POROSITY AND DEEP WEATHERING OF CRYSTALLINE ROCKS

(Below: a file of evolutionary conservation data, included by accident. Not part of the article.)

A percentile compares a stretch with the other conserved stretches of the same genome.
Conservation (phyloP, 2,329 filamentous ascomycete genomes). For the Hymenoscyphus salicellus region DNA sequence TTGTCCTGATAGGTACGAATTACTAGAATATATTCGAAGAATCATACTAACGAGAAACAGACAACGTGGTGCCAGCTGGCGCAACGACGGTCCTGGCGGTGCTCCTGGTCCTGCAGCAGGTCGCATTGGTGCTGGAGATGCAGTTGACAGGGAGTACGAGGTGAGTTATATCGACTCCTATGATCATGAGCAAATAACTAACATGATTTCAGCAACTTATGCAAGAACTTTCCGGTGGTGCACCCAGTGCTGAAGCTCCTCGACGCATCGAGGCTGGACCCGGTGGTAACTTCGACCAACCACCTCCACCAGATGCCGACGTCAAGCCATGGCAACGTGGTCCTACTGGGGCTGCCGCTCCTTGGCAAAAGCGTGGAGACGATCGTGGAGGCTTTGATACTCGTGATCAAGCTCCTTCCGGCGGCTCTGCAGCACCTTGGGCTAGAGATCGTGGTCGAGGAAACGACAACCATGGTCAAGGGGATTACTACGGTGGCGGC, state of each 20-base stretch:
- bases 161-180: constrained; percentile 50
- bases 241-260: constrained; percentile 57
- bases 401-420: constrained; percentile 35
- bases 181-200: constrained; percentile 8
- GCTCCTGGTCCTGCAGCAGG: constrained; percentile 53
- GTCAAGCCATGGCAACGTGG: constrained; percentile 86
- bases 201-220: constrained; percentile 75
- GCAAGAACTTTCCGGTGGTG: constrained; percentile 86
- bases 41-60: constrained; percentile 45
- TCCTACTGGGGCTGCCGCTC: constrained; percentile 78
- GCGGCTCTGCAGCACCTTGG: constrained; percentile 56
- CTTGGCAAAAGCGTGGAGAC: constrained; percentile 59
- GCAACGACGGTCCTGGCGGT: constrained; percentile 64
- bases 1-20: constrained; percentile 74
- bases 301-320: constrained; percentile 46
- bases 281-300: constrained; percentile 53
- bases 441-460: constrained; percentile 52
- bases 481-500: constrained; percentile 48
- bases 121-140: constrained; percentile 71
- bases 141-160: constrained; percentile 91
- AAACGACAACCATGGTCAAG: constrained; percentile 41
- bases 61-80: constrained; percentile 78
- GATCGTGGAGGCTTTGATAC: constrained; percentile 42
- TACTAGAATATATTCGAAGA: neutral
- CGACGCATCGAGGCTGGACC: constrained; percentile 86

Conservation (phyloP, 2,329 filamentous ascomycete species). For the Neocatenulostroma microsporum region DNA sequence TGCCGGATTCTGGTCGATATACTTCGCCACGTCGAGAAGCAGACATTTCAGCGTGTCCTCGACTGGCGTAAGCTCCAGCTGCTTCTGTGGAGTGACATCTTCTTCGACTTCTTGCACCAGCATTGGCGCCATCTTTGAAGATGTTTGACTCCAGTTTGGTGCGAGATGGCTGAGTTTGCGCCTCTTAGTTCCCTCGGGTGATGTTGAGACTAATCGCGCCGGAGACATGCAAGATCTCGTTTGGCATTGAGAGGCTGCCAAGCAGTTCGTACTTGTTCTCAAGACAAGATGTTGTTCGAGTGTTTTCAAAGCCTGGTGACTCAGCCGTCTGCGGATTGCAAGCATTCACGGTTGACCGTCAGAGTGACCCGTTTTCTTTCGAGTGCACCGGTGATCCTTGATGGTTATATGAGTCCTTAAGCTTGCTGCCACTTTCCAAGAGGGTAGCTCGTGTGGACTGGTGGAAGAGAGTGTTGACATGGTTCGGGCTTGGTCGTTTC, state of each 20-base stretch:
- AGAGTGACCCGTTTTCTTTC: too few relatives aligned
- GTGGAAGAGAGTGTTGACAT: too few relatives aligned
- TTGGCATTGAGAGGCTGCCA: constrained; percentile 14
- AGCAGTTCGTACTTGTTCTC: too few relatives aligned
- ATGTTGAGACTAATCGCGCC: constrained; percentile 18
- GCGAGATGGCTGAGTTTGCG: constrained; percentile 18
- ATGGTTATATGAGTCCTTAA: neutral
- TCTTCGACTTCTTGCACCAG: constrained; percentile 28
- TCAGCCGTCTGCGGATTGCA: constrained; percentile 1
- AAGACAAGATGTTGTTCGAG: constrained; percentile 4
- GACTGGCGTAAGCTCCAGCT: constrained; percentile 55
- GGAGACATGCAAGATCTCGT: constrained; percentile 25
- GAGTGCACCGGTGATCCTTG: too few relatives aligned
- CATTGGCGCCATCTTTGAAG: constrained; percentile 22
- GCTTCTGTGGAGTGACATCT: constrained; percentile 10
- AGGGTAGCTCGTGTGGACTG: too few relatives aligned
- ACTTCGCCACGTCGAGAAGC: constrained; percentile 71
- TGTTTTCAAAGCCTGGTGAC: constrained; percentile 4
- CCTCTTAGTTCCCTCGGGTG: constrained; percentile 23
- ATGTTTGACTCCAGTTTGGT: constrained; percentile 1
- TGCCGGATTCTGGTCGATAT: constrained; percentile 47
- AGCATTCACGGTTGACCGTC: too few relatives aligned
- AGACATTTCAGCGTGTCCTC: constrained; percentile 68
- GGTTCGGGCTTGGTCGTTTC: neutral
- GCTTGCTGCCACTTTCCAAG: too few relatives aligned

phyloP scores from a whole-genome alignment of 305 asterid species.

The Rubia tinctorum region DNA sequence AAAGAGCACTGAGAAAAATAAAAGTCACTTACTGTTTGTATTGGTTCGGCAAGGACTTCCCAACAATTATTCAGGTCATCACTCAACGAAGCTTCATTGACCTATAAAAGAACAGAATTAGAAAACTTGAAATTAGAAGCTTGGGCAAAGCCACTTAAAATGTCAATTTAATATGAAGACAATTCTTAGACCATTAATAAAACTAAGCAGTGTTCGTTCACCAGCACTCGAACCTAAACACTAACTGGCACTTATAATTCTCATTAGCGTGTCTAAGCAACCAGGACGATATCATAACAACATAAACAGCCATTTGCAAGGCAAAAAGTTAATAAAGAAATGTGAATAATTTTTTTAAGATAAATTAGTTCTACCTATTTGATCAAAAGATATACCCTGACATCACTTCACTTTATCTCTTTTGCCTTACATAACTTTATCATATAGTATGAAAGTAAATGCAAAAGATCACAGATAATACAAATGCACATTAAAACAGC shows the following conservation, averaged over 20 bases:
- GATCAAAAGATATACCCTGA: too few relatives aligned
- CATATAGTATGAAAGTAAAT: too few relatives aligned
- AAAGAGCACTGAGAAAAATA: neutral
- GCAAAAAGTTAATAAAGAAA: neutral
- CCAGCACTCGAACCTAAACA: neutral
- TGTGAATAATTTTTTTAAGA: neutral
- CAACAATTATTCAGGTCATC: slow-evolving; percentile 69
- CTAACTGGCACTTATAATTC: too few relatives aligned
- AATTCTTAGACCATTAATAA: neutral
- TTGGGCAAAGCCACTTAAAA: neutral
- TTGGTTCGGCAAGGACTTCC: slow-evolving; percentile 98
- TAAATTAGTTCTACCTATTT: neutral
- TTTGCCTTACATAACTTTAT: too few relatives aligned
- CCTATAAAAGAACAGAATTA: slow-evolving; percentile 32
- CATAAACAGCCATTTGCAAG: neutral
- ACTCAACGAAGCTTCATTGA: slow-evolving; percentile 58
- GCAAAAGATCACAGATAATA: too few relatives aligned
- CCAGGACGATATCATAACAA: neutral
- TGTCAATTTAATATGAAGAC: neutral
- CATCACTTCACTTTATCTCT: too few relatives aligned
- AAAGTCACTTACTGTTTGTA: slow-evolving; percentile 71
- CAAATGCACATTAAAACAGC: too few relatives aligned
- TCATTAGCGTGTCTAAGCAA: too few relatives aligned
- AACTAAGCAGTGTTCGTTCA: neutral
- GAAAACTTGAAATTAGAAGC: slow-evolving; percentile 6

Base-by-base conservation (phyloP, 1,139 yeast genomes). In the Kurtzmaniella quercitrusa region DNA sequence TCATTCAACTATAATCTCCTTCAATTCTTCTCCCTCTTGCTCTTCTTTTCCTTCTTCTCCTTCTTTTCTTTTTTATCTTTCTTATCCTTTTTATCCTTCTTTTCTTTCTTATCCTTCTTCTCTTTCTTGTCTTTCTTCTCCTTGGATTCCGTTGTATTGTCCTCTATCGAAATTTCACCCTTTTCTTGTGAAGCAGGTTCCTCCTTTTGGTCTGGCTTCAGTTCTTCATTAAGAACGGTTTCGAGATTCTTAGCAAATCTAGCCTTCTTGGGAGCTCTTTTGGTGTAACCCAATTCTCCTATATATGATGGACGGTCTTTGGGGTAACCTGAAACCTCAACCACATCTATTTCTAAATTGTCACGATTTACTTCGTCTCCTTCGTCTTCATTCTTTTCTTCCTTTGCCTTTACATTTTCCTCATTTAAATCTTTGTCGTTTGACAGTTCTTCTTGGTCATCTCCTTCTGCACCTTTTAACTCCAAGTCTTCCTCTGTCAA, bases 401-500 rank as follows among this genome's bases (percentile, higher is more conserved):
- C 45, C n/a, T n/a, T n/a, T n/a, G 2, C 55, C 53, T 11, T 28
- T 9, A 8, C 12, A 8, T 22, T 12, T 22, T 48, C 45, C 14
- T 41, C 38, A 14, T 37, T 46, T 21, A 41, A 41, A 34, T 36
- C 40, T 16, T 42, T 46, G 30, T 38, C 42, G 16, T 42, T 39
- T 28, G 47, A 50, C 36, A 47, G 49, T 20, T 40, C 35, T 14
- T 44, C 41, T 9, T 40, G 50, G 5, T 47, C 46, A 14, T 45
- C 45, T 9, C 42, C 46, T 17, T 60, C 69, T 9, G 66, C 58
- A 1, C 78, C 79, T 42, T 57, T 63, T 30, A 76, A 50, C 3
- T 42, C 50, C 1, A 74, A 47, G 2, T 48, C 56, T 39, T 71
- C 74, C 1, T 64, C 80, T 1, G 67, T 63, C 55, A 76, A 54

Here we present results from a compilation of studies that quantify porosity in weathering profiles. With this data we evaluate modes of porosity development in weathered crystalline bedrock. These data point to an important difference in systems where weathering induced fracturing opens fracture porosity and allows for deeper transport of water compared to systems where porosity development occurs at the grain scale through mineral dissolution only. Weathering induced fracturing observed in granitic rocks opens pathway to advect meteoric fluid, promoting deeper weathering. In contrast, in studied mafic rocks that weather without weathering induced fracturing, solute transport is dominantly by diffusion leading to less overall weathering and thinner regolith. Thus, the presence or absence of fracturing during weathering may explain thicker regolith on granitic rocks compared to mafic rocks under similar weathering conditions: an observation that is opposite of what would be predicted from mineral dissolution kinetics. A full understanding of regolith formation will only be possible when we can quantitatively describe the changes in porosity and surface area at the pore scale that occur during weathering, especially deep in the Critical Zone.